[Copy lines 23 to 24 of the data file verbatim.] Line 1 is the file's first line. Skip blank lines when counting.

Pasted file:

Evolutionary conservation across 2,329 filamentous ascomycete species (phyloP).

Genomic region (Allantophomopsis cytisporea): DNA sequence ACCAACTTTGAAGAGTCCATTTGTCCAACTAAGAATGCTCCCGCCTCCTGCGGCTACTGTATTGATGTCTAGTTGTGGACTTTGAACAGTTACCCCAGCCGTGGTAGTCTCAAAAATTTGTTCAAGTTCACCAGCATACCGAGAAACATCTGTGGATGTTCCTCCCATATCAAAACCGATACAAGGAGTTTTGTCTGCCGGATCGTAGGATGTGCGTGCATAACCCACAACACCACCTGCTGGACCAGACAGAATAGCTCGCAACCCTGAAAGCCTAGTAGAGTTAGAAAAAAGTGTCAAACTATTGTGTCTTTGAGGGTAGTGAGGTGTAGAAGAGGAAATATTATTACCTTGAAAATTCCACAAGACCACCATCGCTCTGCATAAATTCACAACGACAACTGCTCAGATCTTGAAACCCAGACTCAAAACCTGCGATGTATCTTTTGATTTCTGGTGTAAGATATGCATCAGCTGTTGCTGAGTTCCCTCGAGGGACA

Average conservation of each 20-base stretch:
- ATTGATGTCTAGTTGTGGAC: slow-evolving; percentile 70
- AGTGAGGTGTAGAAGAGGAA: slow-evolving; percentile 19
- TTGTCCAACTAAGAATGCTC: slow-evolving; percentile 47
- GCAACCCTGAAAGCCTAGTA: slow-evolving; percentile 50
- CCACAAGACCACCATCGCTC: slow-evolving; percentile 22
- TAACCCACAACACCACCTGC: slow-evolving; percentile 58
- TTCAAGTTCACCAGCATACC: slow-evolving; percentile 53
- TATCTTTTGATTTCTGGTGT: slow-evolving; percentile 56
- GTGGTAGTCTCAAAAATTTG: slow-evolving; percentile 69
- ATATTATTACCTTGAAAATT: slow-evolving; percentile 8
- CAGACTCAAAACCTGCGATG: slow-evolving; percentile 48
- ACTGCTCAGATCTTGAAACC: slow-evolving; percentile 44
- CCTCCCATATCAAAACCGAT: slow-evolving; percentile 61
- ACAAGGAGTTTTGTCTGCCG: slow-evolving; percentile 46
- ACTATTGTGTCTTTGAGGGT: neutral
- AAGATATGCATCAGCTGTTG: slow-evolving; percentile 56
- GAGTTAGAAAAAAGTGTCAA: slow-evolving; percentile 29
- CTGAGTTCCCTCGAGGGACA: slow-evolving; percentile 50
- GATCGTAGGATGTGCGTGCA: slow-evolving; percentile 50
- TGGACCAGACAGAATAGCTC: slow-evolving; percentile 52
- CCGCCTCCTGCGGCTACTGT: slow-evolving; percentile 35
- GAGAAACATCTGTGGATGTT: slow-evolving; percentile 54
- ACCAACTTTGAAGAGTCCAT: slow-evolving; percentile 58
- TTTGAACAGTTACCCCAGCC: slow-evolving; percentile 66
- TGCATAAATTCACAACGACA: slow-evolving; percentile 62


- TGGACCAGACAGAATAGCTC: slow-evolving; percentile 52
- CCGCCTCCTGCGGCTACTGT: slow-evolving; percentile 35